California Offering Cash Incentives to Cut Energy Use to Avoid Rolling Blackouts

California Governor Gavin Newsom signed an emergency order Friday to provide a cash-incentive program encouraging large energy users to cut down their electricity consumption to prevent rolling blackouts during summer heatwaves.

Newsom announced the emergency proclamation as a way to free up energy supplies to meet demand amid the increasing threat of extreme heat events and ravaging wildfires.

The order directs the state to reimburse California utility companies for payments to customers that agree to cut down their energy usage when the power grid enters those critical periods. The state will pay participating customers $2 per reduced kilowatt-hour.

The customers will have to sign up ahead of time for the program and will be committed to reducing their electricity demand by a preset minimum number of kilowatts per hour, in order to supplement existing programs designed to reduce energy usage.

The new order also eases restrictions on the use of backup generators during energy squeezes and directs state agencies to focus on bringing new clean energy sources into the grid.

"California leads the nation with its ambitious clean energy goals, and with the climate crisis threatening communities across the West, we must take decisive action to scale up and speed up our transition to a 100 percent clean electricity system that meets the needs of the 22nd century and beyond," Newsom said in the announcement Friday.

California energy system
California Governor Gavin Newsom signed an emergency order on Friday to provide cash incentives to large energy users who agree to cut down consumption during extreme weather events. Here, solar panels on part of an electricity generation plant are seen on June 18, 2021, in Kern County near Mojave, California. PATRICK T. FALLON/AFP/Getty Images

"While we build toward a safe, affordable and reliable energy future that benefits all our communities, we're also taking action to meet the challenges caused by climate change that are already at our doorstep" he added.

Marybel Batjer, president of the Public Utilities Commission, told The Sacramento Bee that the state is "still working through the details," of how much money in total will be available as part of the incentives.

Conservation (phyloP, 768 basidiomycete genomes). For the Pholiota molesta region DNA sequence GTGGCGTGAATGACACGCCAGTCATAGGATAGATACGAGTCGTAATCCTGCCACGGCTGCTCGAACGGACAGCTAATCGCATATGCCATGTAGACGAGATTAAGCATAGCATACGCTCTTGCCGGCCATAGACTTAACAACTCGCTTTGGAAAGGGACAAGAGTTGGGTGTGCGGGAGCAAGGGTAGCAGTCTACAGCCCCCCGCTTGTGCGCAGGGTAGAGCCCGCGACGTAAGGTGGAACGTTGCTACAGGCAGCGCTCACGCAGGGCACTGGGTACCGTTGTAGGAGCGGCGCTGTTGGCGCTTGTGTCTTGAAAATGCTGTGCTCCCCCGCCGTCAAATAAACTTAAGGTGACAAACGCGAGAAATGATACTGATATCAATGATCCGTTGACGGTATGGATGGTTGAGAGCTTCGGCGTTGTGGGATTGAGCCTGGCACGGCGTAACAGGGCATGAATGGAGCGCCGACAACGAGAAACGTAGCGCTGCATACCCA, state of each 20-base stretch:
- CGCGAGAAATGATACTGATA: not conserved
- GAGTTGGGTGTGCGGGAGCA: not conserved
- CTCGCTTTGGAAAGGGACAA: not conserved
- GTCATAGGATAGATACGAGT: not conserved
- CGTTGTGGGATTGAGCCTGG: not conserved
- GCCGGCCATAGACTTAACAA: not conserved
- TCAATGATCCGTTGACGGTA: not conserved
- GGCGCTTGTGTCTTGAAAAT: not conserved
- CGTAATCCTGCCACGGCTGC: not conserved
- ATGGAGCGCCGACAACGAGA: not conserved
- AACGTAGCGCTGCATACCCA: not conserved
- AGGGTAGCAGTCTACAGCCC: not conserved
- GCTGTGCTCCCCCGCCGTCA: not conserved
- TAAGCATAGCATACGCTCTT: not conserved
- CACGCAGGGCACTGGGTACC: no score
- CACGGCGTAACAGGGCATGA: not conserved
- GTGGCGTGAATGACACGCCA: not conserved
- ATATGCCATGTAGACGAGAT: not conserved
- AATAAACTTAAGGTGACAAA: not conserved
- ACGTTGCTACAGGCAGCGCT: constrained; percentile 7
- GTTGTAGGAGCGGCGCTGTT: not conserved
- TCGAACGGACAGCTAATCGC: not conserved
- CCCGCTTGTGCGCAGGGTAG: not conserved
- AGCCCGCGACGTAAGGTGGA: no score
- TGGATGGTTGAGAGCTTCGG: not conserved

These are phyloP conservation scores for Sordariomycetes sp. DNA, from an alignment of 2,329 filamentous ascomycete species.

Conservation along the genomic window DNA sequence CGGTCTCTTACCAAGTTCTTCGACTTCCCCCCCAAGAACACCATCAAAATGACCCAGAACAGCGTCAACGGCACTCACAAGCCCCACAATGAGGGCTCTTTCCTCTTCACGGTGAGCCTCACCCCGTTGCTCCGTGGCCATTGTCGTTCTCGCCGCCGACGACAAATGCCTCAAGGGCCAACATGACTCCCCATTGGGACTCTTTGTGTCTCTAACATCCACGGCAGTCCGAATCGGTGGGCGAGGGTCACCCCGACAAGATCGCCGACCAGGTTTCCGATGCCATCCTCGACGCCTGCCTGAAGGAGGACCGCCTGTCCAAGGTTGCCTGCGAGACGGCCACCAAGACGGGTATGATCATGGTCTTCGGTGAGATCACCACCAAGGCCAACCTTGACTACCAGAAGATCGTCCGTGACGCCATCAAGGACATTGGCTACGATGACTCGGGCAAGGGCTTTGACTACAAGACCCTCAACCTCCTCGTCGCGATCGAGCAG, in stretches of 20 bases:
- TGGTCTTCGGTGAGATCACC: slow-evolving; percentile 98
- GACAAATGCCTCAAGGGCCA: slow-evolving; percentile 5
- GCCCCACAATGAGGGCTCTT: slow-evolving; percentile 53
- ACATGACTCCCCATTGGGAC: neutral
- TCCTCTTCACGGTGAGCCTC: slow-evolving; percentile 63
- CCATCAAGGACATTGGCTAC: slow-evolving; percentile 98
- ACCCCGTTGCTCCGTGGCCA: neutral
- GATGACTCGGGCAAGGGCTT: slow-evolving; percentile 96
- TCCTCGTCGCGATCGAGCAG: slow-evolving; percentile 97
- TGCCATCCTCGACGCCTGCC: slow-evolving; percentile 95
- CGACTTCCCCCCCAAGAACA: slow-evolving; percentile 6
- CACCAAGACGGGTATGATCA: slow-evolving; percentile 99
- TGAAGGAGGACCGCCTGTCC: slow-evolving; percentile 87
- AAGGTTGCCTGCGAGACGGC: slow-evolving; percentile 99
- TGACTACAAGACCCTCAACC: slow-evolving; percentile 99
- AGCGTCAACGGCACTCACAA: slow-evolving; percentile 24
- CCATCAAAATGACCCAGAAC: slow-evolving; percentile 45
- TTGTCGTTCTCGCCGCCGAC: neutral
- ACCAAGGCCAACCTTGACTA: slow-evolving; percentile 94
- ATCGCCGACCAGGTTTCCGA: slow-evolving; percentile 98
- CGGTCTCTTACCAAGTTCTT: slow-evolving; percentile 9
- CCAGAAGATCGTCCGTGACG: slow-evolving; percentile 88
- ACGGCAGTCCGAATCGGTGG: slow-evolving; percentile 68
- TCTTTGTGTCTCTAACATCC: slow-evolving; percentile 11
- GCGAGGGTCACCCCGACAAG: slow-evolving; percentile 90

Edward Randolph, the commission's deputy executive director, added that the program is available to all utilities in California, not just the big investor-owned companies.

So far, the state has managed to avoid rolling blackouts this summer but faced a close call earlier this month when temperatures skyrocketed and the Bootleg Fire in Oregon dramatically reduced power imports from the Pacific Northwest.

At that time, officials with the Independent System Operator (ISO), which runs the majority of California's electricity grid, said they were worried that residents weren't responding to blackout threats with sufficient voluntary conservation.

The ISO has so far issued six Flex Alerts this summer, or statewide warnings asking people to set their thermostats to specific temperatures or avoid using major appliances and unnecessary lights in order to prevent blackouts.

While the alert system "has been a useful tool," ISO CEO and President Elliot Mainzer told The Bee that the state needs more conservation during moments of extreme stress on the grid, "Given the types of (energy) deficits we're facing."

Officials are hoping that the new cash incentive program will be a positive way to promote greater conservation efforts.

"Summer has barely begun and we have already had repeated extreme heat events creating dangerous conditions and shattering records across the country," the ISO, the California Public Utilities Commission and the California Energy Commission said in a statement earlier this month.

"Climate change is here and with increasing intensity that presents a host of new challenges we must collectively meet head-on."

Newsweek contacted Newsom's office for additional comment but did not hear back in time for publication.